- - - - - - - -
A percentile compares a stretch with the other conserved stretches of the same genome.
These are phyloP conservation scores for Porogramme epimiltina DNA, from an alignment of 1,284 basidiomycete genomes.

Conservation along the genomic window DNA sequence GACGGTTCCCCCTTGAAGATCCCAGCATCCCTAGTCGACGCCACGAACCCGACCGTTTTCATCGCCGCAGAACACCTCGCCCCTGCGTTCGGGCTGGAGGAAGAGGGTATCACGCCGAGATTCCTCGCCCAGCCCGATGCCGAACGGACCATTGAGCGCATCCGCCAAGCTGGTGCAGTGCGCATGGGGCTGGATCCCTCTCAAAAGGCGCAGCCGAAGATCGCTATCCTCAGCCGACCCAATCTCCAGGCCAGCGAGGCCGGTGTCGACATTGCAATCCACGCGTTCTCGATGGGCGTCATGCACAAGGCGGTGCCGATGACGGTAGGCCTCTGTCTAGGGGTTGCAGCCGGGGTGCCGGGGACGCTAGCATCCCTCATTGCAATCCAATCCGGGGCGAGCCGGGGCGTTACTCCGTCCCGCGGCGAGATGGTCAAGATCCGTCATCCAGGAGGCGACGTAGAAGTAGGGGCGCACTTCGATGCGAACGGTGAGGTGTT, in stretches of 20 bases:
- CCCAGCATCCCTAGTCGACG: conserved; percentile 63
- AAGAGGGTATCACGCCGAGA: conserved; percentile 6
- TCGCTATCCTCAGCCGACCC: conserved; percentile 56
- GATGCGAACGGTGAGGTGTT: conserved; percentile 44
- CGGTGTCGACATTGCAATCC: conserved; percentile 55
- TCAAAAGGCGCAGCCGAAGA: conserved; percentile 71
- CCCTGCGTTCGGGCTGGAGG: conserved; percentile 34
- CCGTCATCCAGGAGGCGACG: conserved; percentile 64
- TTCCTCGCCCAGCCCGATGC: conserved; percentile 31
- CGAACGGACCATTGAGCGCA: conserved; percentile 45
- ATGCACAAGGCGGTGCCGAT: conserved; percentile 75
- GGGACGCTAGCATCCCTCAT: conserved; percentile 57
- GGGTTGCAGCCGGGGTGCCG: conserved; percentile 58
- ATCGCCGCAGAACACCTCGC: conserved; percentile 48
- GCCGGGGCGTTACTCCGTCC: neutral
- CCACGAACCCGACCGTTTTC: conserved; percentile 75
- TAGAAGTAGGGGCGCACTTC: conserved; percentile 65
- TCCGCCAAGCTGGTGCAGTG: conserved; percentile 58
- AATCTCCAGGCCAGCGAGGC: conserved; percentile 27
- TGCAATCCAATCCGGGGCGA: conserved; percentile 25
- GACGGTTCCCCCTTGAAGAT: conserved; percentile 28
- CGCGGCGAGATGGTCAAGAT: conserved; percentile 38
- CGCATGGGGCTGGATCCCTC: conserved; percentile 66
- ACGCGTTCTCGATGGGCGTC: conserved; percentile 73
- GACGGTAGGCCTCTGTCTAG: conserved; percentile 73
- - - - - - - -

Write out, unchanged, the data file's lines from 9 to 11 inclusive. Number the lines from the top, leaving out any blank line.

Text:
- TCAAAAGGCGCAGCCGAAGA: conserved; percentile 71
- CCCTGCGTTCGGGCTGGAGG: conserved; percentile 34
- CCGTCATCCAGGAGGCGACG: conserved; percentile 64